Thesis ID: CBB845659840

Colonizing Time: Caste, Colonial Rule, and the Exact Sciences in India, 1783–1874 (2021)


Kumar, Siva Prashant (Author)
Mukharji, Projit Bihari (Advisor)

University of Pennsylvania
Mukharji, Projit Bihari
Publication date: 2021
Language: English

Publication Date: 2021
Physical Details: 352

This thesis is about how empire shaped the everyday practices of astronomy and mathematics, and how the methods of these sciences came to be used to make historical claims about mythic events and races. I study how British scientific institutions in India became sites for producing new linkages between upper caste Hindus and a technical modernity, which proclaimed itself both European and unprecedented. Colonial rule is sometimes understood in terms of a black-and-white distinction between dominant imperial actors and a dominated colonial population, whose sphere of action was limited to passive participation. My interest is in historical actors and kinds of knowledge which trouble this distinction, in which the methods and the interests of both Indians and imperials is detectable. British rule in India was sustained by European claims to intellectual and technical superiority, which were not seperate from, but intricately related to, projects of political and economic domination. Achievements in mathematics and astronomy were no small part of this claim. I account for the changing relationship between modern and antiquarian knowledge by following a number of British surveyors in the Bengal Delta in the eighteenth century, who attempted to recover mathematical knowledge from Sanskrit texts. Back in London, these texts were studied by East India Company administrators, in the early nineteenth century, and mined for information valuable to a universal history of mathematics. As the British established hegemony over the subcontinent, Sanskrit astronomy was seen as a joke, a mere superstitious vestige. Yet it also qualified the Brahmins hired in Company observatories to produce new data. I show that observatories and universal histories alike were made to work by incorporating upper-caste labor and knowledge into the larger matrix of imperial power. By the end of the nineteenth century, a number of Indians tried to ``engraft" modern mathematical and observatory techniques onto Sanskrit astronomy. In tracing the day to day activities of observation and data collection required to regulate the multiple timescales of an empire, I show that practices of timekeeping exerted pressure on the cosmologies of both colonized and colonizer.

Citation URI

This citation is part of the Isis database.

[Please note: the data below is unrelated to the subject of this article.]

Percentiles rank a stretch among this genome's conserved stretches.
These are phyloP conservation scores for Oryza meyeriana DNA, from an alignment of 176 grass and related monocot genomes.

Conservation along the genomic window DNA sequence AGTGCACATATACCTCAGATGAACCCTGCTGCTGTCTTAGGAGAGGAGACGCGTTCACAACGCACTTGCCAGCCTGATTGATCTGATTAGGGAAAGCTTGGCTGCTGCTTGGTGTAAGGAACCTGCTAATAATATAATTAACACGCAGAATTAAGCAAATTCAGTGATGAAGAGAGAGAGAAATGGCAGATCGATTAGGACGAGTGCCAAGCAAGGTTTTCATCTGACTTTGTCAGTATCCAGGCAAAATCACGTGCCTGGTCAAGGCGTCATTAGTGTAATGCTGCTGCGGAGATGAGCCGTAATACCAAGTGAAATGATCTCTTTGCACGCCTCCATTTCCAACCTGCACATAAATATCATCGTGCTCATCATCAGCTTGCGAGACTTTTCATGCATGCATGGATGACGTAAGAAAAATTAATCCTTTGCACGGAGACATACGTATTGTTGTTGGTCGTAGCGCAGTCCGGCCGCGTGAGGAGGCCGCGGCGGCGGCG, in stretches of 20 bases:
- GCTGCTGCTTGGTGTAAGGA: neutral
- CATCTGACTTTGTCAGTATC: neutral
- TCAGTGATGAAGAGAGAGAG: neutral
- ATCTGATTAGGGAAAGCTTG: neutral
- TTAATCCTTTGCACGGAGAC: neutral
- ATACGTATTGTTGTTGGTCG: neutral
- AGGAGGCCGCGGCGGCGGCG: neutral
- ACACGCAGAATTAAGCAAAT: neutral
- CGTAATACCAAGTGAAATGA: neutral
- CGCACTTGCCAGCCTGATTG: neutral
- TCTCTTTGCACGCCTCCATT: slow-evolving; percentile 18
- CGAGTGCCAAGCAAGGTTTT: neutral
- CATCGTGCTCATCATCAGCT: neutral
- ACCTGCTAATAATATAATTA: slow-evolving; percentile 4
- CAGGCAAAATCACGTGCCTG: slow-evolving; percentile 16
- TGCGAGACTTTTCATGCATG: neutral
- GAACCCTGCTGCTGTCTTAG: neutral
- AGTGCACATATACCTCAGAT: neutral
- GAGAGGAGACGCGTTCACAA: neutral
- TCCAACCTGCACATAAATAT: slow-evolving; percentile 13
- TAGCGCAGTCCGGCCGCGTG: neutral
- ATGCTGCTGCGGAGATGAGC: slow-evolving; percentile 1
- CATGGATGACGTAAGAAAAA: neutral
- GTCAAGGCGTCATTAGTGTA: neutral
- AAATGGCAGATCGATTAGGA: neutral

Similar Citations

Chapter Schaffer, Simon; (2010)
Exact Sciences and Colonialism: Southern India in 1900 (/p/isis/citation/CBB001023235/) unapi

Book Andrew J. Rotter; (2019)
Empires of the Senses: Bodily Encounters in Imperial India and the Philippines (/p/isis/citation/CBB861511745/) unapi

Article R.C. Kapoor; Wayne Orchiston; (2023)
Colonial astronomy as an element of Empire in British India (/p/isis/citation/CBB770458313/) unapi

Article Sreeramula Rajeswara Sarma; (2021)
Who is the Native of the Sarvasiddhāntatattvacūḍāmaṇi? (/p/isis/citation/CBB123032314/) unapi

Article Mulich, Jeppe; (2013)
Microregionalism and Intercolonial Relations: The Case of the Danish West Indies, 1730--1830 (/p/isis/citation/CBB001421522/) unapi

Article R. Champakalakshmi; (2016)
In Search of the Beginnings and Growth of Knowledge Production in Tamil (/p/isis/citation/CBB168865911/) unapi

Article Noémie Verdon; Michio Yano; (2020)
Al-Bīrūnī’s India, Chapter 14: (/p/isis/citation/CBB494234499/) unapi

Article Sho Hirose; (2016)
Two Versions of a Description of the Armillary Sphere in Parameśvara's Goladīpikā (/p/isis/citation/CBB737286190/) unapi

Book MacLeod, Roy; (2000)
Nature and Empire: Science and the Colonial Enterprise (/p/isis/citation/CBB000110572/) unapi

Article R. Venkesteswara Pai; (2019)
Rationale for Śrīrguṇamitrādivākyas as described in the Laghuprakāśikā (/p/isis/citation/CBB546484769/) unapi

Article Sarma, Sreeramula Rajeswara; (2011)
Shabnumā-wa-Rūznumā: A Rare Astronomical Instrument Extant in Two Specimens (/p/isis/citation/CBB001510330/) unapi

Authors & Contributors
Sarma, Sreeramula Rajeswara
Kapoor, R. C.
MacLeod, Roy M.
Orchiston, Wayne
Plofker, Kim L.
Raina, Dhruv
Journal of Astronomical History and Heritage
History of Science in South Asia
South Asian History and Culture
Centaurus: International Magazine of the History of Mathematics, Science, and Technology
Indian Journal of History of Science
Journal of Global History
University of Minnesota
Oxford University Press
Univ. Chicago Press
University of Chicago Press
Cross-cultural interaction; cultural influence
al-Bīrūnī, Muḥammad ibn Aḥmad
Jones, William
Linnaeus, Carolus
Roxburgh, William
Whewell, William
Sachau, Eduard
Time Periods
19th century
18th century
20th century, early
17th century
15th century
16th century
Great Britain
West Indies
Jesuits (Society of Jesus)
East India Company (English)
Manila Observatory (Philippines)

Be the first to comment!

{{ comment.created_by.username }} on {{ comment.created_on | date:'medium' }}

Log in or register to comment